(DoD photo)

Five people have been indicted in federal court in the Western District of Texas on charges of participating in a scheme to steal millions of dollars from benefits reserved for military members, U.S. Department of Justice officials said Wednesday.

Read More Show Less
In this March 24, 2017, photo, bottles of hemp oil, or CBD, are for sale at the store Into The Mystic in Mission, Kansas. (Associated Press/The Kansas City Star/Allison Long)

Editor's Note: This article by Patricia Kime originally appeared onMilitary.com, a leading source of news for the military and veteran community.

As the military services each roll out new policies regarding hemp-derived products like cannabidiol, or CBD, the Defense Department is not mincing words.

"It's completely forbidden for use by any service member in any of the services at this point of time," said Patricia Deuster, director of the Human Performance Laboratory at the Uniformed Services University of the Health Sciences in Bethesda, Maryland.

The warning, along with the policies issued recently by the Air Force, Coast Guard and Department of the Navy, comes as CBD is becoming increasingly ubiquitous across the country in many forms, from coffee additives and vaping liquids to tinctures, candies and other foods, carrying promises of health benefits ranging from pain and anxiety relief to sleeping aids and inflammation reduction.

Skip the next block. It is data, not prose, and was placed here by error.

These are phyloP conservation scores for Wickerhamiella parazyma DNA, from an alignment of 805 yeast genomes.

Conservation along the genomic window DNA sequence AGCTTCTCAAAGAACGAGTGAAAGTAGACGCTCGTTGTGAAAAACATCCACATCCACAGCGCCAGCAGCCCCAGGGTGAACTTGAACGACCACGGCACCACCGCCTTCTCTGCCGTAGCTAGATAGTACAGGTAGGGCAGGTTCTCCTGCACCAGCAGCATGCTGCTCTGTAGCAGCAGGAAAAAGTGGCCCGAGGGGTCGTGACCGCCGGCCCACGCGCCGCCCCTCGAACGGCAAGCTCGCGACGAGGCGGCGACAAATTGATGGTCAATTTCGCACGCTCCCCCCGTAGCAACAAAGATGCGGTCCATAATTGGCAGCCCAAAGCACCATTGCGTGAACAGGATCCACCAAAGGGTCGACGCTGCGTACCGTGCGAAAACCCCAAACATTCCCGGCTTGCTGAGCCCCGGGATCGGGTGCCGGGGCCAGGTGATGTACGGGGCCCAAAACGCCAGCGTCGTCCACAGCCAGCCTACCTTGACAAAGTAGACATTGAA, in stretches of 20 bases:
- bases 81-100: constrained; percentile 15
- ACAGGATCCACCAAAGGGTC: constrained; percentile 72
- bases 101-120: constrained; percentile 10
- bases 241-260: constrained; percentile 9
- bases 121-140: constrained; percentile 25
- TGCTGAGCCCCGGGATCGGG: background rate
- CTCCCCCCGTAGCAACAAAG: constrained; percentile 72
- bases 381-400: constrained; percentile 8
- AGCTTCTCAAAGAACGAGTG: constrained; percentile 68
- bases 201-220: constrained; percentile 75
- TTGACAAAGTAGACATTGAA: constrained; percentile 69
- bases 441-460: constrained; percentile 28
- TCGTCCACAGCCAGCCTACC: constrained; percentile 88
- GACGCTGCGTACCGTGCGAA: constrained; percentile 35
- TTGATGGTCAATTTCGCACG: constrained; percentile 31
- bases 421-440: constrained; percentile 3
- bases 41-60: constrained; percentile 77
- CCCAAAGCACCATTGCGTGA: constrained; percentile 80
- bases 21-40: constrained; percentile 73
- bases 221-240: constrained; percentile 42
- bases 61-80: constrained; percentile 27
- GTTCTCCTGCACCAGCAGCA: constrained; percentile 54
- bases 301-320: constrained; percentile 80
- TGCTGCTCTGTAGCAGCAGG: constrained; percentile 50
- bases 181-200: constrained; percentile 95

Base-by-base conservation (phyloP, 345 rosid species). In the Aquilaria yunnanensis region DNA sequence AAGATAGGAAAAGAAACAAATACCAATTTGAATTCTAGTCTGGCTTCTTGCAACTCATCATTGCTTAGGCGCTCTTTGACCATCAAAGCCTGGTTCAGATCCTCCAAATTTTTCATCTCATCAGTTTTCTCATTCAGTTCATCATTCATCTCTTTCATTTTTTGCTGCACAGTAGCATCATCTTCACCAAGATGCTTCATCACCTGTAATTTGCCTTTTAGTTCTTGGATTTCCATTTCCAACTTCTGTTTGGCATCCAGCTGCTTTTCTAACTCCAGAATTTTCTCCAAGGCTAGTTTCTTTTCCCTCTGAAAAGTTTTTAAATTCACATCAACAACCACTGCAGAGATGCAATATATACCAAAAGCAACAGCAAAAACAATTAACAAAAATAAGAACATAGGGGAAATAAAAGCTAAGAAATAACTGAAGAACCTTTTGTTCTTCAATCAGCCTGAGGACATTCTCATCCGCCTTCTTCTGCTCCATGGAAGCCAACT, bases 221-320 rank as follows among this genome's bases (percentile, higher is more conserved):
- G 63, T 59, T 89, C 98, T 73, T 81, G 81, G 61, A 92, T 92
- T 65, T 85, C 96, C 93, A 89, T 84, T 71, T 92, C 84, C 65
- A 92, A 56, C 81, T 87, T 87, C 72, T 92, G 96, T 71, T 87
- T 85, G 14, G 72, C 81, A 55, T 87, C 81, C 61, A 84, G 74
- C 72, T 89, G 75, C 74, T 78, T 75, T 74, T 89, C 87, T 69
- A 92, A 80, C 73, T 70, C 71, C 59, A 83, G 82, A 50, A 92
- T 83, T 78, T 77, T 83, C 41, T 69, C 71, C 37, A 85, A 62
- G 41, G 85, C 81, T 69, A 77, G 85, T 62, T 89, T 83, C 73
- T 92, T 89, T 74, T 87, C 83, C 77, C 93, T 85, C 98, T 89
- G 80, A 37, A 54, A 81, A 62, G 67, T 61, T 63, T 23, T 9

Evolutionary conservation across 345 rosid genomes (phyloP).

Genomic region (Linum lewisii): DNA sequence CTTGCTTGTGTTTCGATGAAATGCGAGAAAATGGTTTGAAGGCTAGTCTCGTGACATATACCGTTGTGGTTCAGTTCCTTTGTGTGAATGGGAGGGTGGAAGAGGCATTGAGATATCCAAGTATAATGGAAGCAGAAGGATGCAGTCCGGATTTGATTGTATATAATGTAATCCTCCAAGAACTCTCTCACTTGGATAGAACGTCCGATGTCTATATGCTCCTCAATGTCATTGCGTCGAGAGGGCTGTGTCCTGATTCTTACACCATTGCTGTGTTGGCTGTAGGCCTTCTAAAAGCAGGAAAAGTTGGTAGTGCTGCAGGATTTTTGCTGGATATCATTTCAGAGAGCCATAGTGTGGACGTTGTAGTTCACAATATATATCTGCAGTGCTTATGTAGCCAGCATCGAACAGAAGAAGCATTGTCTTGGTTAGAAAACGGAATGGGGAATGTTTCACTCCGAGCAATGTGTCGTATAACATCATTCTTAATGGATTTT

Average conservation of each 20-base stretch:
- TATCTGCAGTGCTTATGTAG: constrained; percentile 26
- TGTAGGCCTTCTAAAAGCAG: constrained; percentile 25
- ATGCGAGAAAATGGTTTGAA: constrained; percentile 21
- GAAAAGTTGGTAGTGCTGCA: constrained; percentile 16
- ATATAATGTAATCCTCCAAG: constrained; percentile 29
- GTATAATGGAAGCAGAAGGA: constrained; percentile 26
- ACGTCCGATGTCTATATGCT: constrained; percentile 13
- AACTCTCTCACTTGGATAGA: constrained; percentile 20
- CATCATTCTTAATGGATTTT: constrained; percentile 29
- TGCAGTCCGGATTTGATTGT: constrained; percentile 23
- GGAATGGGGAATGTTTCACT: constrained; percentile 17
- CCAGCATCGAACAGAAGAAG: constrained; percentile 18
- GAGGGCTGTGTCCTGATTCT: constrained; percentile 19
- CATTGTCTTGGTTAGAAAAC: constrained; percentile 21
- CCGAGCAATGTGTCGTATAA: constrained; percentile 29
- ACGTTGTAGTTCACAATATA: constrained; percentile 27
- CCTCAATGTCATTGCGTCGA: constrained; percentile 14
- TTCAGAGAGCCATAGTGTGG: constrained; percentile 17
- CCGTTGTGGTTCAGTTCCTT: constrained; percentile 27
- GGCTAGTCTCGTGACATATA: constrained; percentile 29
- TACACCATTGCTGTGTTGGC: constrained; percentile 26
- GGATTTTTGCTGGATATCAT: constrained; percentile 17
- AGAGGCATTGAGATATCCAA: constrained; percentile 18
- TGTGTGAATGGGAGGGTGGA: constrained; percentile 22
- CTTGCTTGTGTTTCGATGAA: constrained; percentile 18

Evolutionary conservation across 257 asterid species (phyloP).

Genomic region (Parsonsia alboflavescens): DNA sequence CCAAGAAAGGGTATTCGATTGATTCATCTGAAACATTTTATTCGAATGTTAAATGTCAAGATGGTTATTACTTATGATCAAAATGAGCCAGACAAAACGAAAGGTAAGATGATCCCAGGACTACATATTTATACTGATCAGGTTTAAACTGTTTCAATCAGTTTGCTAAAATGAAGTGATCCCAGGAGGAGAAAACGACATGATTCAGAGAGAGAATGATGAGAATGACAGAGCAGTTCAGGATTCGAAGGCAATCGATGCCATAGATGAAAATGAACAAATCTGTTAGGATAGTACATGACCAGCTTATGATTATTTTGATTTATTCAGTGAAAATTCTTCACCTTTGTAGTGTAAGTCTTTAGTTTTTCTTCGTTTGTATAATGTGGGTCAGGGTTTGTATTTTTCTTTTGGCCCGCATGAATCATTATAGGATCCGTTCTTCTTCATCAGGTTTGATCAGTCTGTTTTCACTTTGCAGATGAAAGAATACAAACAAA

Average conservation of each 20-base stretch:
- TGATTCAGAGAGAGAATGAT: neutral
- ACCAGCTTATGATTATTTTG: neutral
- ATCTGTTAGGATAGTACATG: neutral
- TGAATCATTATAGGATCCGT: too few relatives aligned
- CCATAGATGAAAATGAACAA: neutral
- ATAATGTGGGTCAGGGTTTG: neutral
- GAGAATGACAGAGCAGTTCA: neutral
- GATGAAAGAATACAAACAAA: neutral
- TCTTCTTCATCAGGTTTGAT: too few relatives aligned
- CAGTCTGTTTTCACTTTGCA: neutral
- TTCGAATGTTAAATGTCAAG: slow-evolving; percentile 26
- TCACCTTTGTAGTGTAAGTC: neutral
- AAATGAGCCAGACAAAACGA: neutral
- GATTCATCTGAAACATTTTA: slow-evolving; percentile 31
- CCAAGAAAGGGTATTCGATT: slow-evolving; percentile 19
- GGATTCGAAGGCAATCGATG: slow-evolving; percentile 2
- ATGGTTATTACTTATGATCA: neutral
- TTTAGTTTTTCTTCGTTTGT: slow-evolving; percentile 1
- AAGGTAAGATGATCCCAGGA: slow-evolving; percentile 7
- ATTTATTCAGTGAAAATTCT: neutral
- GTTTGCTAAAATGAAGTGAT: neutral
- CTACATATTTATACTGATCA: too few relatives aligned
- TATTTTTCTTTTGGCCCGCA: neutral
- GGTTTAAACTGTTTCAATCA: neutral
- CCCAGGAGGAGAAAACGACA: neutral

Read More Show Less

The Navy has fired five senior leaders so far in August – and the month isn't even over.

While the sea service is famous for instilling in officers that they are responsible for any wrongdoing by their sailors – whether they are aware of the infractions or not – the recent rash of firings is a lot, even for the Navy.

A Navy spokesman said there is no connection between any of the five officers relieved of command, adding that each relief is looked at separately.

Read More Show Less
Then-Vice Chief of Staff Gen. James McConville. (U.S. Army/Spc. Matthew J. Marcellus)

After months of focusing on modernization priorities, Army leadership plans to tackle persisting personnel issues in the coming years.

Acting Army Secretary Ryan McCarthy said Tuesday at an event with the Foundation for Defense of Democracies that what people can to hear service leadership "talk a lot about ... our people. Investing in our people, so that they can reach their potential. ... We are a people organization."

Read More Show Less
(U.S. Army/Pfc. Hubert D. Delany III)

Two U.S. military service members were killed in Afghanistan on Wednesday, the Resolute Support mission announced in a press release.

Their identities are being withheld pending notification of next of kin, the command added.

A total of 16 U.S. troops have died in Afghanistan so far in 2019. Fourteen of those service members have died in combat including two service members killed in an apparent insider attack on July 29.

Two U.S. troops in Afghanistan have been killed in non-combat incidents and a sailor from the aircraft carrier USS Abraham Lincoln was declared dead after falling overboard while the ship was supporting operations in Afghanistan.

At least two defense contractors have also been killed in Afghanistan. One was a Navy veteran and the other had served in the Army.